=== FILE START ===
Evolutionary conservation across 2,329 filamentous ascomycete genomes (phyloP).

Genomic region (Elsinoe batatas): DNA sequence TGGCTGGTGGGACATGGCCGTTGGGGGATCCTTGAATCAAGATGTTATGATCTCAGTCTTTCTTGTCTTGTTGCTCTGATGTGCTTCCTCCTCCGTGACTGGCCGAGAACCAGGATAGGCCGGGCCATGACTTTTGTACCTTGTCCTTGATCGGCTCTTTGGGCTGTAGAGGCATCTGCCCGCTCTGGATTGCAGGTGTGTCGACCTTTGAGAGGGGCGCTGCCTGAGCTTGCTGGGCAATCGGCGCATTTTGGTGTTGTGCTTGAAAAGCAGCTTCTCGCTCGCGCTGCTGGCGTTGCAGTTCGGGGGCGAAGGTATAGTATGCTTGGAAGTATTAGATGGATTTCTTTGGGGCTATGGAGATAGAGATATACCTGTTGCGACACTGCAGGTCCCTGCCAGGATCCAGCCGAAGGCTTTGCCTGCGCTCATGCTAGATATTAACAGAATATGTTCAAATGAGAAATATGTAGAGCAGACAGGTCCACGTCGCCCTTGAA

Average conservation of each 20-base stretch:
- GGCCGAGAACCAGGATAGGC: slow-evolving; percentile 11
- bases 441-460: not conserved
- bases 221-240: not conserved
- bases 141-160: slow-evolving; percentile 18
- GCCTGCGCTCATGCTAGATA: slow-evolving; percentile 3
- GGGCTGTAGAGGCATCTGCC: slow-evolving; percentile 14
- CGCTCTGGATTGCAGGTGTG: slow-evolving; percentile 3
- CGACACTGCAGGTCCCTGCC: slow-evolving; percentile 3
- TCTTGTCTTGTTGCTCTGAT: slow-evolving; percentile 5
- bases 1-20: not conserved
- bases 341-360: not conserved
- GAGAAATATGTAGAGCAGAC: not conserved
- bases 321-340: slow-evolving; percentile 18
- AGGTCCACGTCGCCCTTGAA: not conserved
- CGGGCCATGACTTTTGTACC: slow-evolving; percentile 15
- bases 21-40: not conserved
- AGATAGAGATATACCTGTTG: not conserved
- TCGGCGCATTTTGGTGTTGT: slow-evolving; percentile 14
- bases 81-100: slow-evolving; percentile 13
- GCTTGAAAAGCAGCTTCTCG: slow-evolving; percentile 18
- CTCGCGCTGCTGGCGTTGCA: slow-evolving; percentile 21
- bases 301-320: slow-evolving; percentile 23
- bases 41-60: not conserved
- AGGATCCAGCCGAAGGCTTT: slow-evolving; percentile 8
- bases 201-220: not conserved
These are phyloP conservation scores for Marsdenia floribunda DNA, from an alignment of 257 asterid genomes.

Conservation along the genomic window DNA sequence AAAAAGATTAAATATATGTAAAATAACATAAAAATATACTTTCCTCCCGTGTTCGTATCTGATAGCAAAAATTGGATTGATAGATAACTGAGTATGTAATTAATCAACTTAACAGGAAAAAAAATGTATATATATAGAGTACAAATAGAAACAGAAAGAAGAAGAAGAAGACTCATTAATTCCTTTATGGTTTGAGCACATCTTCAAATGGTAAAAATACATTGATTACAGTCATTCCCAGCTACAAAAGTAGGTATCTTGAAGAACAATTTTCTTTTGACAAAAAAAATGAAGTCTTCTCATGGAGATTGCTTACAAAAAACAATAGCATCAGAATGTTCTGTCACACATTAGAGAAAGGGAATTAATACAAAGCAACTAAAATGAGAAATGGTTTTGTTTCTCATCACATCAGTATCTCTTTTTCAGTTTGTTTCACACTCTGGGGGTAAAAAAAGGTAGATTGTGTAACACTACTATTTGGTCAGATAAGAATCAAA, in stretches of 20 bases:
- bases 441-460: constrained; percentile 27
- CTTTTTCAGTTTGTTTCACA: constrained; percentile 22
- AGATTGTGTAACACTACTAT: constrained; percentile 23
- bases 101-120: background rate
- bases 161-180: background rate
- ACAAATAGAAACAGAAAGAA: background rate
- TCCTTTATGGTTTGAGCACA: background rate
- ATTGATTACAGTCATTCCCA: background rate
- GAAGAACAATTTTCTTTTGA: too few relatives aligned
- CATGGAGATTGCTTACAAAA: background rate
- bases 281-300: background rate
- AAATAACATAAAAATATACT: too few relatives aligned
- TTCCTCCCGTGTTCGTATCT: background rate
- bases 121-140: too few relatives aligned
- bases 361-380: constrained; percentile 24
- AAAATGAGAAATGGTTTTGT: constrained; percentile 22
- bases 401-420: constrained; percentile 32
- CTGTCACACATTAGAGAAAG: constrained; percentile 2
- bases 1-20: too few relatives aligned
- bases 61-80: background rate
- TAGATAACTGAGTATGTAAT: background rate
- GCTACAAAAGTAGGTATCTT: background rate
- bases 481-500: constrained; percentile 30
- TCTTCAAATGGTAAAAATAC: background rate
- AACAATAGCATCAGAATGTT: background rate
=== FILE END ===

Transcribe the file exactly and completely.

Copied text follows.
Evolutionary conservation across 2,329 filamentous ascomycete genomes (phyloP).

Genomic region (Elsinoe batatas): DNA sequence TGGCTGGTGGGACATGGCCGTTGGGGGATCCTTGAATCAAGATGTTATGATCTCAGTCTTTCTTGTCTTGTTGCTCTGATGTGCTTCCTCCTCCGTGACTGGCCGAGAACCAGGATAGGCCGGGCCATGACTTTTGTACCTTGTCCTTGATCGGCTCTTTGGGCTGTAGAGGCATCTGCCCGCTCTGGATTGCAGGTGTGTCGACCTTTGAGAGGGGCGCTGCCTGAGCTTGCTGGGCAATCGGCGCATTTTGGTGTTGTGCTTGAAAAGCAGCTTCTCGCTCGCGCTGCTGGCGTTGCAGTTCGGGGGCGAAGGTATAGTATGCTTGGAAGTATTAGATGGATTTCTTTGGGGCTATGGAGATAGAGATATACCTGTTGCGACACTGCAGGTCCCTGCCAGGATCCAGCCGAAGGCTTTGCCTGCGCTCATGCTAGATATTAACAGAATATGTTCAAATGAGAAATATGTAGAGCAGACAGGTCCACGTCGCCCTTGAA

Average conservation of each 20-base stretch:
- GGCCGAGAACCAGGATAGGC: slow-evolving; percentile 11
- bases 441-460: not conserved
- bases 221-240: not conserved
- bases 141-160: slow-evolving; percentile 18
- GCCTGCGCTCATGCTAGATA: slow-evolving; percentile 3
- GGGCTGTAGAGGCATCTGCC: slow-evolving; percentile 14
- CGCTCTGGATTGCAGGTGTG: slow-evolving; percentile 3
- CGACACTGCAGGTCCCTGCC: slow-evolving; percentile 3
- TCTTGTCTTGTTGCTCTGAT: slow-evolving; percentile 5
- bases 1-20: not conserved
- bases 341-360: not conserved
- GAGAAATATGTAGAGCAGAC: not conserved
- bases 321-340: slow-evolving; percentile 18
- AGGTCCACGTCGCCCTTGAA: not conserved
- CGGGCCATGACTTTTGTACC: slow-evolving; percentile 15
- bases 21-40: not conserved
- AGATAGAGATATACCTGTTG: not conserved
- TCGGCGCATTTTGGTGTTGT: slow-evolving; percentile 14
- bases 81-100: slow-evolving; percentile 13
- GCTTGAAAAGCAGCTTCTCG: slow-evolving; percentile 18
- CTCGCGCTGCTGGCGTTGCA: slow-evolving; percentile 21
- bases 301-320: slow-evolving; percentile 23
- bases 41-60: not conserved
- AGGATCCAGCCGAAGGCTTT: slow-evolving; percentile 8
- bases 201-220: not conserved
These are phyloP conservation scores for Marsdenia floribunda DNA, from an alignment of 257 asterid genomes.

Conservation along the genomic window DNA sequence AAAAAGATTAAATATATGTAAAATAACATAAAAATATACTTTCCTCCCGTGTTCGTATCTGATAGCAAAAATTGGATTGATAGATAACTGAGTATGTAATTAATCAACTTAACAGGAAAAAAAATGTATATATATAGAGTACAAATAGAAACAGAAAGAAGAAGAAGAAGACTCATTAATTCCTTTATGGTTTGAGCACATCTTCAAATGGTAAAAATACATTGATTACAGTCATTCCCAGCTACAAAAGTAGGTATCTTGAAGAACAATTTTCTTTTGACAAAAAAAATGAAGTCTTCTCATGGAGATTGCTTACAAAAAACAATAGCATCAGAATGTTCTGTCACACATTAGAGAAAGGGAATTAATACAAAGCAACTAAAATGAGAAATGGTTTTGTTTCTCATCACATCAGTATCTCTTTTTCAGTTTGTTTCACACTCTGGGGGTAAAAAAAGGTAGATTGTGTAACACTACTATTTGGTCAGATAAGAATCAAA, in stretches of 20 bases:
- bases 441-460: constrained; percentile 27
- CTTTTTCAGTTTGTTTCACA: constrained; percentile 22
- AGATTGTGTAACACTACTAT: constrained; percentile 23
- bases 101-120: background rate
- bases 161-180: background rate
- ACAAATAGAAACAGAAAGAA: background rate
- TCCTTTATGGTTTGAGCACA: background rate
- ATTGATTACAGTCATTCCCA: background rate
- GAAGAACAATTTTCTTTTGA: too few relatives aligned
- CATGGAGATTGCTTACAAAA: background rate
- bases 281-300: background rate
- AAATAACATAAAAATATACT: too few relatives aligned
- TTCCTCCCGTGTTCGTATCT: background rate
- bases 121-140: too few relatives aligned
- bases 361-380: constrained; percentile 24
- AAAATGAGAAATGGTTTTGT: constrained; percentile 22
- bases 401-420: constrained; percentile 32
- CTGTCACACATTAGAGAAAG: constrained; percentile 2
- bases 1-20: too few relatives aligned
- bases 61-80: background rate
- TAGATAACTGAGTATGTAAT: background rate
- GCTACAAAAGTAGGTATCTT: background rate
- bases 481-500: constrained; percentile 30
- TCTTCAAATGGTAAAAATAC: background rate
- AACAATAGCATCAGAATGTT: background rate